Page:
KUALA LUMPUR, Feb 14 – A patient was seriously injured after getting stabbed by a psychiatric patient today in Selayang Hospital, as the latter was allegedly upset at being stranded in the overcrowded emergency department.
Singapore’s The Straits Times reported that all the wards at the public hospital in Selangor were full at the time of the incident and that dozens were waiting in the emergency room.
The psychiatric patient, according to the Singaporean paper, took a knife from the staff nurse pantry and stabbed the victim, a dengue patient, three times: once in the back and twice in the abdomen.
The Straits Times reported that the knife ended up wedged in the abdomen of the victim, who needs to undergo an operation.
Health director-general Dr Noor Hisham Abdullah, in a tweet, confirmed the stabbing incident, saying that the psychiatric patient had been brought in to Selayang Hospital by the police.
“It can happen anywhere. We need to safeguard our patients in emergency depts & our clinics. We have to review our SOP for patients with psychiatric disorders,” Dr Noor Hisham tweeted in reply to Hartal Doktor Kontrak, who tweeted the Straits Times report with the caption: “KKM have fallen. That’s the tweet.”
CodeBlue reported yesterday that the electronic medical record (EMR) system at Selayang Hospital – once a flagship hospital that was the first in Malaysia and globally to go fully paperless in 1999 – has deteriorated into an “embarrassing” and “demeaning” mess, according to four staff doctors, that creates unnecessary and stressful burdens for doctors, significantly delays operations, and leads to substandard care.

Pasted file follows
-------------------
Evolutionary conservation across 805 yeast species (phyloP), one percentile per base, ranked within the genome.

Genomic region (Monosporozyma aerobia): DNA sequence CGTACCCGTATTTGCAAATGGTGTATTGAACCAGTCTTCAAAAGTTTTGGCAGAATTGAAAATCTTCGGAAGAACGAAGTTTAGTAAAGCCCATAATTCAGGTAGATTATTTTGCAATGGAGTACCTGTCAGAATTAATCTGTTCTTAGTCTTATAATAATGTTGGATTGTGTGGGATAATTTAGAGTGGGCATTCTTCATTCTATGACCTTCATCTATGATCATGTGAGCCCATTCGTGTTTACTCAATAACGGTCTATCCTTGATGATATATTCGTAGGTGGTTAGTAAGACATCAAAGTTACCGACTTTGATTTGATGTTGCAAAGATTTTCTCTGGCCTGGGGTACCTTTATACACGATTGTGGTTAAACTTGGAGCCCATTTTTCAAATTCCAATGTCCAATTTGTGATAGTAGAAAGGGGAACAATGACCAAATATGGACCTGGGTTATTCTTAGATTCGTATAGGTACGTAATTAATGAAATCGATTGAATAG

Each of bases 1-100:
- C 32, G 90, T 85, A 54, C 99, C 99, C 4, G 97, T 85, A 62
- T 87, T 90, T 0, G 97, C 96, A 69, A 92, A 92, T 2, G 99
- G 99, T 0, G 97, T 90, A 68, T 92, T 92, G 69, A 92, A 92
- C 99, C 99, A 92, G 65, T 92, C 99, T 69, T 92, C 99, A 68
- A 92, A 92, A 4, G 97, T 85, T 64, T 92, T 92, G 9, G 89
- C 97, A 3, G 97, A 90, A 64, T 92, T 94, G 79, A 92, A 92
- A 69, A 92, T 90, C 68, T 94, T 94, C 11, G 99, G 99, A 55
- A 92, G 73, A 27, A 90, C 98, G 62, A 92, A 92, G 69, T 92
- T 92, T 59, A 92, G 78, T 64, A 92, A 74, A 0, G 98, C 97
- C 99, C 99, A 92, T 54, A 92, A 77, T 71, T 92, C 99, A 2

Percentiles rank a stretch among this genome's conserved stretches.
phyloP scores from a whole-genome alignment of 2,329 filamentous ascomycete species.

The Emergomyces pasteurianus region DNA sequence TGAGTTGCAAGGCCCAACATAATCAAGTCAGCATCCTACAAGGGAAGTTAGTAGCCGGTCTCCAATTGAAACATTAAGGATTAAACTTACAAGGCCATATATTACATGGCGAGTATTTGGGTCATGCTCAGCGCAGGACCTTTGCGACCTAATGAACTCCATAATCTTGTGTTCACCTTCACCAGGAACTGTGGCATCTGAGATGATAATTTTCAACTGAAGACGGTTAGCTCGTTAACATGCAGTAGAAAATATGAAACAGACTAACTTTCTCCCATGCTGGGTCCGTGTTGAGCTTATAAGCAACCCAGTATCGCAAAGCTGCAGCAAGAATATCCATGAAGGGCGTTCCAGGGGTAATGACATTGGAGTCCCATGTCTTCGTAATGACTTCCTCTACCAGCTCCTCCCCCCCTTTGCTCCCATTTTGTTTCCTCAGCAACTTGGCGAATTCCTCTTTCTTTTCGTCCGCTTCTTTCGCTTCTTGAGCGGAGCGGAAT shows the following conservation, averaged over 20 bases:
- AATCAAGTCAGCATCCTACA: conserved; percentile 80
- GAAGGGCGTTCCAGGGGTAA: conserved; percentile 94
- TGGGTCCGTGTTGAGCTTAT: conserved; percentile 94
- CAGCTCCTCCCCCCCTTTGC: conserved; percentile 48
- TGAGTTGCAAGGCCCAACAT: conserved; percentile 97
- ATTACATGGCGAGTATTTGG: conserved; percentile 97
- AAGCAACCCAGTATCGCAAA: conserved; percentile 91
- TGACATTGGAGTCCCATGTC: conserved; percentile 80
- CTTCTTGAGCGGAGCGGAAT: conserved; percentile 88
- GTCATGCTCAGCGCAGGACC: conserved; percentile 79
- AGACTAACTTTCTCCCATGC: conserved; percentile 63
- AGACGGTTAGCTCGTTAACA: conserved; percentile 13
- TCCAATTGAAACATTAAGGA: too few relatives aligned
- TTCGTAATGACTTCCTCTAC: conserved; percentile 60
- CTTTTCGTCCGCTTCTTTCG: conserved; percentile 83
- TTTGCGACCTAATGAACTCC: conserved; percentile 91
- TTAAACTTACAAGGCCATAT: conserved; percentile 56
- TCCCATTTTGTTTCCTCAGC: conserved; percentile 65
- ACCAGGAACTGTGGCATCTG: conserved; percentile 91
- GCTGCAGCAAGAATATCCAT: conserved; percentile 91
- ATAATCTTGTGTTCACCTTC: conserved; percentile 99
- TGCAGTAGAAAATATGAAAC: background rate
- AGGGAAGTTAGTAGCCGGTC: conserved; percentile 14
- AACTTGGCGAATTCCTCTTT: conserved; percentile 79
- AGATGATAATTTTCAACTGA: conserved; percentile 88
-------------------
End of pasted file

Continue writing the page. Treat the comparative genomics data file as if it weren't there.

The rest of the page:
One of the doctors interviewed by CodeBlue said that patients are stranded in the emergency department of Selayang Hospital, a tertiary Ministry of Health (MOH) hospital, for between 24 and 72 hours.
The medical practitioner attributed the long waits for ward admission to not just the lack of beds and ward staff, but also to the lack of a proper EMR system that results in “inefficient ward patient management with delayed clinical decision-making, delayed clinical recovery, prolonged hospitalisation with associated complications etc.”.
CodeBlue reported last December that critically ill patients in Raja Permaisuri Bainun Hospital (HRPB), a public tertiary hospital in Ipoh, Perak, are stranded for up to six days in the emergency department, due to the lack of beds and a shortage of doctors and nurses. CodeBlue’s report triggered similar complaints from other doctors working in government hospitals in the Klang Valley about days’ long waits in emergency rooms for admission.
CodeBlue’s nationwide survey last month among more than 1,600 health care workers in the government health service – which is reportedly suffering from dire staff shortages – showed that 95 per cent believe that the public health care system is currently in crisis.
More than half said they would go on strike, while seven in 10 said they were currently thinking of quitting the government health service. The majority of respondents said they were overworked, underpaid, burned out, and insecure about their career progression.
Editor’s note on Feb 15: This article was updated in paragraphs 5 and 6 with the Health DG’s verification of the stabbing incident.